Thankful it’s not worse
It has been 110 years since the good people of Gardnerville tried to build a railroad from the V&T depot in Minden.
In 1909, Gardnerville residents raised $5,000 and donated right-of-way for the train and a new station.
But the last piece of land was denied them by H.F. Dangberg Jr., who would only sell the land for $10,000, twice what they’d raised and 10 times what it was worth.
On Tuesday, the towns find themselves in an oddly similar situation when Douglas County commissioners take up a proposal to exchange the right of way for Muller Parkway for moving 1,044 acres of receiving area from Topaz Ranch Estates to Carson Valley.
Receiving area is the Swiss Army knife of land use in Douglas County allowing pretty much any kind of development up to 16 units per acre as long as the owner brings development rights from sending areas to build.
The Parks own nearly 10,000 acres of land across the county, so finding agricultural property from which to transfer those rights shouldn’t be a problem for them.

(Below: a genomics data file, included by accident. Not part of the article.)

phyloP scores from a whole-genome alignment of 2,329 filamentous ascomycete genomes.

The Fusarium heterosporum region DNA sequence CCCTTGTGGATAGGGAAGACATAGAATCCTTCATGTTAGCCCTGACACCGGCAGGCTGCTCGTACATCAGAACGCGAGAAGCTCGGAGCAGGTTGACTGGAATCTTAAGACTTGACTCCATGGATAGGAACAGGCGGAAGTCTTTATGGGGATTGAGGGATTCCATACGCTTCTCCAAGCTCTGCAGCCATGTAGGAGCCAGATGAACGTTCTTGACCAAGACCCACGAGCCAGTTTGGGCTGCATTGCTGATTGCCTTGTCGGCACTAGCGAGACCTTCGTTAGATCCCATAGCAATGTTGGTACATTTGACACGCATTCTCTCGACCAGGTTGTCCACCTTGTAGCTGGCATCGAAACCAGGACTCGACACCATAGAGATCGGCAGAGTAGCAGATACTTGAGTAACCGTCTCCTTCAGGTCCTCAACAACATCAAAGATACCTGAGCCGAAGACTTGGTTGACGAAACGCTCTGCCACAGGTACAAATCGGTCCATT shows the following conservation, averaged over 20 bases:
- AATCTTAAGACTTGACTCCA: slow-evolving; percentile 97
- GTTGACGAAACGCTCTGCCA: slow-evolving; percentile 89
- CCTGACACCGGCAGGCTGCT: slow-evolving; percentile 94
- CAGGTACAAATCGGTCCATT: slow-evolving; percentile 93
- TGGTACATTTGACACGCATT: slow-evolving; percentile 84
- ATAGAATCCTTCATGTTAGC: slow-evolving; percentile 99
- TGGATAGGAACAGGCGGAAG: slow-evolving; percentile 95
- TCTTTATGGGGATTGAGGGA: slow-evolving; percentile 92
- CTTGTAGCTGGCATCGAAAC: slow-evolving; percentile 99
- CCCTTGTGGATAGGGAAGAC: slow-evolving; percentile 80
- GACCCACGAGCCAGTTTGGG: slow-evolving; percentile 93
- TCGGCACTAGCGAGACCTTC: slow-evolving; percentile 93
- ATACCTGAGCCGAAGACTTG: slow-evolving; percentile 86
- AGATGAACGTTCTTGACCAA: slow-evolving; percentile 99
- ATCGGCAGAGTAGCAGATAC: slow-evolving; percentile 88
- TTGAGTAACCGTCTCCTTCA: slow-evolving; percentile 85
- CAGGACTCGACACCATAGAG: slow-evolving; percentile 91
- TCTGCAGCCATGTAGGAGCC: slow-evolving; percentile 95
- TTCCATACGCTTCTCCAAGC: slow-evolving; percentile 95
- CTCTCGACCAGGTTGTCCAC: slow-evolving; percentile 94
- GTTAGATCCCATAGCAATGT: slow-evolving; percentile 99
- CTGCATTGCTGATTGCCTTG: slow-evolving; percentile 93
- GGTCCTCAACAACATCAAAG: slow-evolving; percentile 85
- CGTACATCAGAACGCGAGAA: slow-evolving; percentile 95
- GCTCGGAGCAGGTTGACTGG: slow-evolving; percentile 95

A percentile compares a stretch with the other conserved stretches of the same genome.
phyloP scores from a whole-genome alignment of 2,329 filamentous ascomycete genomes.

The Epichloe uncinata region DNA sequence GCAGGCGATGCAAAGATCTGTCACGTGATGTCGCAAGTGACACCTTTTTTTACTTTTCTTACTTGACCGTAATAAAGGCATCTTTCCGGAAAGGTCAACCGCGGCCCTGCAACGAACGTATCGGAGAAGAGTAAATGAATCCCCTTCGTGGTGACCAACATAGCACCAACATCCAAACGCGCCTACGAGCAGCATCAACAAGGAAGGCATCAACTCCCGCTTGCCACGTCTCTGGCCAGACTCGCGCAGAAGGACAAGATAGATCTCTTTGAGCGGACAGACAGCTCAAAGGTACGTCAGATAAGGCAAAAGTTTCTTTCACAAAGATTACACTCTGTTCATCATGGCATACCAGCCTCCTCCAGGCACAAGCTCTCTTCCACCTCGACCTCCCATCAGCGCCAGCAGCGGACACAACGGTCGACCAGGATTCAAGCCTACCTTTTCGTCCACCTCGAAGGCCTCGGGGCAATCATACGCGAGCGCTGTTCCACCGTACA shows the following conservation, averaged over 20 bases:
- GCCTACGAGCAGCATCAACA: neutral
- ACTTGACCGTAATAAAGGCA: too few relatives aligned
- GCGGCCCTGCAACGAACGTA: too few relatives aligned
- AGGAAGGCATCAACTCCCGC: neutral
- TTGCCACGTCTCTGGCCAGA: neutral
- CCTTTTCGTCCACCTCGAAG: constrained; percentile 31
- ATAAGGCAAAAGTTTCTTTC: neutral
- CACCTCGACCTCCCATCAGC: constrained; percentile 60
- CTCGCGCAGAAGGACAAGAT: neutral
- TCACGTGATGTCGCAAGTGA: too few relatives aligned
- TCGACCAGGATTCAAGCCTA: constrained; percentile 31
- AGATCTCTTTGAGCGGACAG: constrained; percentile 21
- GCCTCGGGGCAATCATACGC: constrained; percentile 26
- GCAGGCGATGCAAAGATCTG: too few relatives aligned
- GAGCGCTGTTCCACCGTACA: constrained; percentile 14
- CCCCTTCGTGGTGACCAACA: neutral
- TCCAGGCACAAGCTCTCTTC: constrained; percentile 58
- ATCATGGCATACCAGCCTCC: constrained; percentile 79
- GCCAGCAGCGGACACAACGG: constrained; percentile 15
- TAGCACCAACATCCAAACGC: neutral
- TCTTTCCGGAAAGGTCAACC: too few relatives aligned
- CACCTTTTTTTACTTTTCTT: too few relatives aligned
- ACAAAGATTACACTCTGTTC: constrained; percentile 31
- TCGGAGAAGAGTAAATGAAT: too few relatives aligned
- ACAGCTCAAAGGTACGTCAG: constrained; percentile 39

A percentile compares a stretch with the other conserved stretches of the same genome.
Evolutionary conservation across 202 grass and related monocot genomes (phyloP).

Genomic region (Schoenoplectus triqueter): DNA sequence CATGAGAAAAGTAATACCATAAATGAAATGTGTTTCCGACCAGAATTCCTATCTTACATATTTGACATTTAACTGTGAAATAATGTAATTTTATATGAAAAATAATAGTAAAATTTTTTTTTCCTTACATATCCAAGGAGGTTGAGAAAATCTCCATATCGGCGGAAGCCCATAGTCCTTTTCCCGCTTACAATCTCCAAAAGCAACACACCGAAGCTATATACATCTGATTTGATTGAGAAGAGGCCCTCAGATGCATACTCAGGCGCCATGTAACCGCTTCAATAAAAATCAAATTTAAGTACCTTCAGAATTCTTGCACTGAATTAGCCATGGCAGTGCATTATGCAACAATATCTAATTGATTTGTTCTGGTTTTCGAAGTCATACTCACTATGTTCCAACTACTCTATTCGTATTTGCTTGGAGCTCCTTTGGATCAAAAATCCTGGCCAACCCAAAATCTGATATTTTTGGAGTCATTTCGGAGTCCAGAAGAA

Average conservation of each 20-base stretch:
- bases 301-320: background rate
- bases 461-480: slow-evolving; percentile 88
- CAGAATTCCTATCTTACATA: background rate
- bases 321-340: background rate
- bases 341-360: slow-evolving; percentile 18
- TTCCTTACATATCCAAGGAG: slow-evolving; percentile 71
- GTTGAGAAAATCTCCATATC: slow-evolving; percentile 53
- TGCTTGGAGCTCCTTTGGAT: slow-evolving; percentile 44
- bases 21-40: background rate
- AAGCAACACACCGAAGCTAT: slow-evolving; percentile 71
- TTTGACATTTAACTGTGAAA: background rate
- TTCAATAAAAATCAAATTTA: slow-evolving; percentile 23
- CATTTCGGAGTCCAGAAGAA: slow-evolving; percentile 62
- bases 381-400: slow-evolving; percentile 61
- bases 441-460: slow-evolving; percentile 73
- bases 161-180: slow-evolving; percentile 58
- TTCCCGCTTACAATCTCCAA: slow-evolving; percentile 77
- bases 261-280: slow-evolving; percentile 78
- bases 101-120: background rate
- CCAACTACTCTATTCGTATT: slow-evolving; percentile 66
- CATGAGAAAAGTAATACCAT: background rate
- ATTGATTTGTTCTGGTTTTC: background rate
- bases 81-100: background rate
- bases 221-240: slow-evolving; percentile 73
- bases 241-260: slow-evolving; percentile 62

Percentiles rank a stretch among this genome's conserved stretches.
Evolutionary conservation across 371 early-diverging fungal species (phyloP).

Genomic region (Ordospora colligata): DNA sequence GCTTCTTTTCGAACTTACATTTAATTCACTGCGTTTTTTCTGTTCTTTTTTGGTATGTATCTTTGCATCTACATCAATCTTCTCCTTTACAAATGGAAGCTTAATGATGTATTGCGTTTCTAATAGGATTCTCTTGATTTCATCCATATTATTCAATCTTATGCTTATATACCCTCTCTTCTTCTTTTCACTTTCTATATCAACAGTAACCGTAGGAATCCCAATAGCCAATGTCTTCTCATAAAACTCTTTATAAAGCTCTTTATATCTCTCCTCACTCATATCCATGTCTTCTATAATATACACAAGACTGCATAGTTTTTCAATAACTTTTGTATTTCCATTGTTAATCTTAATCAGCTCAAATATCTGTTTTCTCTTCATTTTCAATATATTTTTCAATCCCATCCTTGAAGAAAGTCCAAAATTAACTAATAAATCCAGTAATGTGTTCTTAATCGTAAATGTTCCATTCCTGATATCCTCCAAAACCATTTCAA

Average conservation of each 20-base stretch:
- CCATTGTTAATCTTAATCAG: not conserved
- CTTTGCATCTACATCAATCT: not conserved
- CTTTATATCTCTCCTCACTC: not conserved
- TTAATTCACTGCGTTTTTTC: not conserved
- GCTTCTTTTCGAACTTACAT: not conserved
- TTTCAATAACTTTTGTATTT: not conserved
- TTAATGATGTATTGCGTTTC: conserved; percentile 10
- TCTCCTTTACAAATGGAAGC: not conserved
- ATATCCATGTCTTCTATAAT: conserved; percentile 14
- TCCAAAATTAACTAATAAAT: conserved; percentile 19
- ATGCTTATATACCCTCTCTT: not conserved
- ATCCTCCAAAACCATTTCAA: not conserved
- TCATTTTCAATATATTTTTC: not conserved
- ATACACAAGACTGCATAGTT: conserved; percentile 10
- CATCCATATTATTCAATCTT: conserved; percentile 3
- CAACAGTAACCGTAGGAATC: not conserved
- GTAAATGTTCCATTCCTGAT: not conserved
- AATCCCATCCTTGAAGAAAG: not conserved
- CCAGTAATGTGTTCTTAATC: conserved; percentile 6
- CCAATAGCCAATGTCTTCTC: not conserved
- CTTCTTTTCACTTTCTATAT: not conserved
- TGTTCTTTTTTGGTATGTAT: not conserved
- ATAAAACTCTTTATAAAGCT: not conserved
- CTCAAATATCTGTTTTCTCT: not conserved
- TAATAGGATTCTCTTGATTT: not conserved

A development agreement capping the Park deal at 2,500 units is a critical component, because just approving receiving area for the property would be a disaster. Technically, the amendment and agreement actually reduce the number of units that could be built in Douglas County.
However, it has been a long time since anyone believed the Sleeping Elephant Ranch across from Topaz Ranch Estates was capable of sustaining such intense development.
Moving that receiving area closer to utilities and services would indeed increase the chances that someone would build homes on it.
As we’ve seen with the only active subdivision currently under intense construction, Mike Pegram’s project at 88 and 395, there are hurdles that must be cleared before a single house is built. Work has been underway most of this year just to install utilities and streets for a project whose master plan amendment was approved in 2017.
During October and November, around 20 single-family building permits were issued, despite beautiful building weather.
That’s because the biggest hurdle Douglas County has had to overcome despite having a significant inventory of various forms of development, is the market.